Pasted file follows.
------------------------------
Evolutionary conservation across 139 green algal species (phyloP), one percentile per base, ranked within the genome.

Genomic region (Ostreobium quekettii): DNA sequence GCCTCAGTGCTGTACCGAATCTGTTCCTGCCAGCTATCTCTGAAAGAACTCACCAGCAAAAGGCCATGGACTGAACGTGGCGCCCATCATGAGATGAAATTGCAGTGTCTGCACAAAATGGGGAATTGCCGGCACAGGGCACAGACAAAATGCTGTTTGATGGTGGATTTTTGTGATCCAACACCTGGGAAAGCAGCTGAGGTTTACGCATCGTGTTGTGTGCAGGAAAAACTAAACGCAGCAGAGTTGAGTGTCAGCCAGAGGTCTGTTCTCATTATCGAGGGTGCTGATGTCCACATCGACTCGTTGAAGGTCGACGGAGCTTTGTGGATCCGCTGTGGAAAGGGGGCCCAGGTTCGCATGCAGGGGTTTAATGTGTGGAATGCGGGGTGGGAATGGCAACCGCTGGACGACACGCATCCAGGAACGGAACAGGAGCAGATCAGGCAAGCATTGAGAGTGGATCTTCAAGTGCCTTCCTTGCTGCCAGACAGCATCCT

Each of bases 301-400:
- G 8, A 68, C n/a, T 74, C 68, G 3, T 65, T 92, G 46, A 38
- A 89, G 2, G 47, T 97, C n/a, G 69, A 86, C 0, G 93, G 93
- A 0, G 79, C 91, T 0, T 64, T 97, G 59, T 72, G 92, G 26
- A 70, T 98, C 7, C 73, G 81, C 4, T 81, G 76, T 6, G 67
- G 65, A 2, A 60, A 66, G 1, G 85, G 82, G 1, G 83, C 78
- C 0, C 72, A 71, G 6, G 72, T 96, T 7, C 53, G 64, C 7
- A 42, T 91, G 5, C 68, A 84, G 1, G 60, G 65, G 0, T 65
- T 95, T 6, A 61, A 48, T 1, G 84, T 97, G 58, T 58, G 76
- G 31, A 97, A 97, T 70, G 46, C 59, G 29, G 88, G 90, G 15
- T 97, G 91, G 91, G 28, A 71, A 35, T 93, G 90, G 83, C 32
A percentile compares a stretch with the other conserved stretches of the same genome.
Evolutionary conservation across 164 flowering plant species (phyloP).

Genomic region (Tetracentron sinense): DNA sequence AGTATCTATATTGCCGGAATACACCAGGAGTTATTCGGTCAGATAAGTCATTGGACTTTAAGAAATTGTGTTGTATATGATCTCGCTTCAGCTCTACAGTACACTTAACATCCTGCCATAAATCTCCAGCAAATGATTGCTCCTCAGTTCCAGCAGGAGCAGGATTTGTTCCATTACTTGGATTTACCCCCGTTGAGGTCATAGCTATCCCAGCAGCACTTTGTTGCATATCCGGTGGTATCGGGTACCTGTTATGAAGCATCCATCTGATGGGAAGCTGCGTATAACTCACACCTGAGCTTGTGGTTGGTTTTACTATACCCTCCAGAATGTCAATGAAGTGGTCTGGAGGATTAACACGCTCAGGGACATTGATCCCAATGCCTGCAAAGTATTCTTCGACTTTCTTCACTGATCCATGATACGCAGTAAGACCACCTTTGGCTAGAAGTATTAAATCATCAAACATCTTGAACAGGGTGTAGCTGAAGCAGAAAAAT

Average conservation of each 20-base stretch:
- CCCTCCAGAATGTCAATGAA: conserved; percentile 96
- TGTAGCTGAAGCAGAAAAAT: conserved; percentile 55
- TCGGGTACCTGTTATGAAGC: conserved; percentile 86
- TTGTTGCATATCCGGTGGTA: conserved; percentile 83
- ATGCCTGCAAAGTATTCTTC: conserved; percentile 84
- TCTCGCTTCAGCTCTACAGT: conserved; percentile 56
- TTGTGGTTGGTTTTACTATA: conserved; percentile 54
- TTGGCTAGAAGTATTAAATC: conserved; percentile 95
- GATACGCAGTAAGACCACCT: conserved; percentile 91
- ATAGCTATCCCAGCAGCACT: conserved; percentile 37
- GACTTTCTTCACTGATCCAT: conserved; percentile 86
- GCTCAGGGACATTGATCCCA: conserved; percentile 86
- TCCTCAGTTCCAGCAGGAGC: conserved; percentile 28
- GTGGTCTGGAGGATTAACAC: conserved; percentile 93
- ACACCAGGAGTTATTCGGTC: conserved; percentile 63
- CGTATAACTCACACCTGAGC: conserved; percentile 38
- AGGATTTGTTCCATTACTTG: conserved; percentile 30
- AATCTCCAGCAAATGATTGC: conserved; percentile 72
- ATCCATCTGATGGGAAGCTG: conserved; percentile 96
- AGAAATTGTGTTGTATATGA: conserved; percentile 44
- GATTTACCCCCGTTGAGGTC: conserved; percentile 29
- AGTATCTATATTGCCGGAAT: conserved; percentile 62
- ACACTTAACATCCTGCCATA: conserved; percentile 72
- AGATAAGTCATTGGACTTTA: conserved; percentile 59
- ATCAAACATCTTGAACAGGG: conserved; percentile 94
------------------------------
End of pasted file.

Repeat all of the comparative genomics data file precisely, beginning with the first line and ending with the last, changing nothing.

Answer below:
Evolutionary conservation across 139 green algal species (phyloP), one percentile per base, ranked within the genome.

Genomic region (Ostreobium quekettii): DNA sequence GCCTCAGTGCTGTACCGAATCTGTTCCTGCCAGCTATCTCTGAAAGAACTCACCAGCAAAAGGCCATGGACTGAACGTGGCGCCCATCATGAGATGAAATTGCAGTGTCTGCACAAAATGGGGAATTGCCGGCACAGGGCACAGACAAAATGCTGTTTGATGGTGGATTTTTGTGATCCAACACCTGGGAAAGCAGCTGAGGTTTACGCATCGTGTTGTGTGCAGGAAAAACTAAACGCAGCAGAGTTGAGTGTCAGCCAGAGGTCTGTTCTCATTATCGAGGGTGCTGATGTCCACATCGACTCGTTGAAGGTCGACGGAGCTTTGTGGATCCGCTGTGGAAAGGGGGCCCAGGTTCGCATGCAGGGGTTTAATGTGTGGAATGCGGGGTGGGAATGGCAACCGCTGGACGACACGCATCCAGGAACGGAACAGGAGCAGATCAGGCAAGCATTGAGAGTGGATCTTCAAGTGCCTTCCTTGCTGCCAGACAGCATCCT

Each of bases 301-400:
- G 8, A 68, C n/a, T 74, C 68, G 3, T 65, T 92, G 46, A 38
- A 89, G 2, G 47, T 97, C n/a, G 69, A 86, C 0, G 93, G 93
- A 0, G 79, C 91, T 0, T 64, T 97, G 59, T 72, G 92, G 26
- A 70, T 98, C 7, C 73, G 81, C 4, T 81, G 76, T 6, G 67
- G 65, A 2, A 60, A 66, G 1, G 85, G 82, G 1, G 83, C 78
- C 0, C 72, A 71, G 6, G 72, T 96, T 7, C 53, G 64, C 7
- A 42, T 91, G 5, C 68, A 84, G 1, G 60, G 65, G 0, T 65
- T 95, T 6, A 61, A 48, T 1, G 84, T 97, G 58, T 58, G 76
- G 31, A 97, A 97, T 70, G 46, C 59, G 29, G 88, G 90, G 15
- T 97, G 91, G 91, G 28, A 71, A 35, T 93, G 90, G 83, C 32
A percentile compares a stretch with the other conserved stretches of the same genome.
Evolutionary conservation across 164 flowering plant species (phyloP).

Genomic region (Tetracentron sinense): DNA sequence AGTATCTATATTGCCGGAATACACCAGGAGTTATTCGGTCAGATAAGTCATTGGACTTTAAGAAATTGTGTTGTATATGATCTCGCTTCAGCTCTACAGTACACTTAACATCCTGCCATAAATCTCCAGCAAATGATTGCTCCTCAGTTCCAGCAGGAGCAGGATTTGTTCCATTACTTGGATTTACCCCCGTTGAGGTCATAGCTATCCCAGCAGCACTTTGTTGCATATCCGGTGGTATCGGGTACCTGTTATGAAGCATCCATCTGATGGGAAGCTGCGTATAACTCACACCTGAGCTTGTGGTTGGTTTTACTATACCCTCCAGAATGTCAATGAAGTGGTCTGGAGGATTAACACGCTCAGGGACATTGATCCCAATGCCTGCAAAGTATTCTTCGACTTTCTTCACTGATCCATGATACGCAGTAAGACCACCTTTGGCTAGAAGTATTAAATCATCAAACATCTTGAACAGGGTGTAGCTGAAGCAGAAAAAT

Average conservation of each 20-base stretch:
- CCCTCCAGAATGTCAATGAA: conserved; percentile 96
- TGTAGCTGAAGCAGAAAAAT: conserved; percentile 55
- TCGGGTACCTGTTATGAAGC: conserved; percentile 86
- TTGTTGCATATCCGGTGGTA: conserved; percentile 83
- ATGCCTGCAAAGTATTCTTC: conserved; percentile 84
- TCTCGCTTCAGCTCTACAGT: conserved; percentile 56
- TTGTGGTTGGTTTTACTATA: conserved; percentile 54
- TTGGCTAGAAGTATTAAATC: conserved; percentile 95
- GATACGCAGTAAGACCACCT: conserved; percentile 91
- ATAGCTATCCCAGCAGCACT: conserved; percentile 37
- GACTTTCTTCACTGATCCAT: conserved; percentile 86
- GCTCAGGGACATTGATCCCA: conserved; percentile 86
- TCCTCAGTTCCAGCAGGAGC: conserved; percentile 28
- GTGGTCTGGAGGATTAACAC: conserved; percentile 93
- ACACCAGGAGTTATTCGGTC: conserved; percentile 63
- CGTATAACTCACACCTGAGC: conserved; percentile 38
- AGGATTTGTTCCATTACTTG: conserved; percentile 30
- AATCTCCAGCAAATGATTGC: conserved; percentile 72
- ATCCATCTGATGGGAAGCTG: conserved; percentile 96
- AGAAATTGTGTTGTATATGA: conserved; percentile 44
- GATTTACCCCCGTTGAGGTC: conserved; percentile 29
- AGTATCTATATTGCCGGAAT: conserved; percentile 62
- ACACTTAACATCCTGCCATA: conserved; percentile 72
- AGATAAGTCATTGGACTTTA: conserved; percentile 59
- ATCAAACATCTTGAACAGGG: conserved; percentile 94